RBA Says Next Australian Rate Move May Be an Increase

Australia’s central bank said its next move on interest rates is likely to be an increase after it scrapped a prediction the economy will fall into a recession.

Rising consumer and business confidence, and a stronger- than-forecast labor market, have reduced the likelihood” Governor Glenn Stevens will cut the benchmark rate below a 49- year low of 3 percent, the bank said in its quarterly monetary policy statement. The economy will expand 0.5 percent this year, 2.25 percent in 2010 and 3.75 percent in 2011, the bank forecast.

There is also an increasing probability that investment will recover more strongly,” particularly among mining companies, it said today. In this scenario, inflation would be unlikely to fall” as much as the central bank has predicted.

Annual inflation will accelerate to 2.75 percent in the June quarter of next year, before cooling to 2 percent through 2011, the bank said. Policy makers aim to keep annual inflation between 2 percent and 3 percent on average.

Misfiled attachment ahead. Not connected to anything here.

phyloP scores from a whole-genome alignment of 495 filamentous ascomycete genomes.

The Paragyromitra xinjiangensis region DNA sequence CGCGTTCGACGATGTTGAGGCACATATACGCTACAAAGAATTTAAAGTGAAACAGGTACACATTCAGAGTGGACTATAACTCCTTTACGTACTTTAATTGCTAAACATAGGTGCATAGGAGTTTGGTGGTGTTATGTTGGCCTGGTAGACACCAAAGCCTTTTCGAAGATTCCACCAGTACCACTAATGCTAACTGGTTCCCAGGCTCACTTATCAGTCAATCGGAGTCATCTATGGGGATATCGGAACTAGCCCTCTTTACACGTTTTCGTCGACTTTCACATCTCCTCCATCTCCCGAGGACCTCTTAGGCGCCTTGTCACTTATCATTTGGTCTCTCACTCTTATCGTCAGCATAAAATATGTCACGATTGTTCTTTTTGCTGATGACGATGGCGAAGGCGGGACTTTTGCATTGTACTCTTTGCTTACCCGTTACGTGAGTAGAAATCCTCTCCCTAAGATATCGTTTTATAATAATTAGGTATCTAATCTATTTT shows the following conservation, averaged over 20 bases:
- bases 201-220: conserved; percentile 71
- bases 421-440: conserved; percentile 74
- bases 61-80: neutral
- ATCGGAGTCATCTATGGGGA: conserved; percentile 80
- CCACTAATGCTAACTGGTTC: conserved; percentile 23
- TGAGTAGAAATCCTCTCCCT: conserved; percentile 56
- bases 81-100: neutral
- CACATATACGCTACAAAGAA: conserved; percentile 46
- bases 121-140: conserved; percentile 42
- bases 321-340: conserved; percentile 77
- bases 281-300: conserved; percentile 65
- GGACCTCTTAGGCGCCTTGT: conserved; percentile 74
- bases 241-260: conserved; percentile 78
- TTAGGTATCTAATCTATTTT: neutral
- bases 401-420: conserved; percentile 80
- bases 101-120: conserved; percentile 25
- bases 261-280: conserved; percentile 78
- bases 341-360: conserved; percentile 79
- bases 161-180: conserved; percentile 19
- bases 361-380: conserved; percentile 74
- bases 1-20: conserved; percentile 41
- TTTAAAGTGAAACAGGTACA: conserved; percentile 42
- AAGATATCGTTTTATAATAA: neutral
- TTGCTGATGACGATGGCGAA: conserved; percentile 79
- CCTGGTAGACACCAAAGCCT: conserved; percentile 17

Australia’s economy has bettered the central bank’s expectations in the past three months after Governor Stevens slashed the overnight cash rate target by 4.25 percentage points between September and April.

The government also moved to cushion the economy against the global recession by distributing A$12 billion ($10.1 billion) to households and pledging to spend A$22 billion on roads, ports, railways, schools and hospitals.

While consumer spending is likely to be weaker in the second half of this year as the impact of the cash handouts fade, the bank said increased house building and government spending on infrastructure are expected to provide support to demand.”

The central bank in today’s statement took the unusual step of basing its forecast for gross domestic product on an assumption that interest rates will rise between now and the end of 2011. In previous quarterly forecasts, it assumed the benchmark rate would remain constant.

RBA Says Next Australian Rate Move May Be an Increase

TradingEconomics.com, Bloomberg
8/6/2009 10:36:49 PM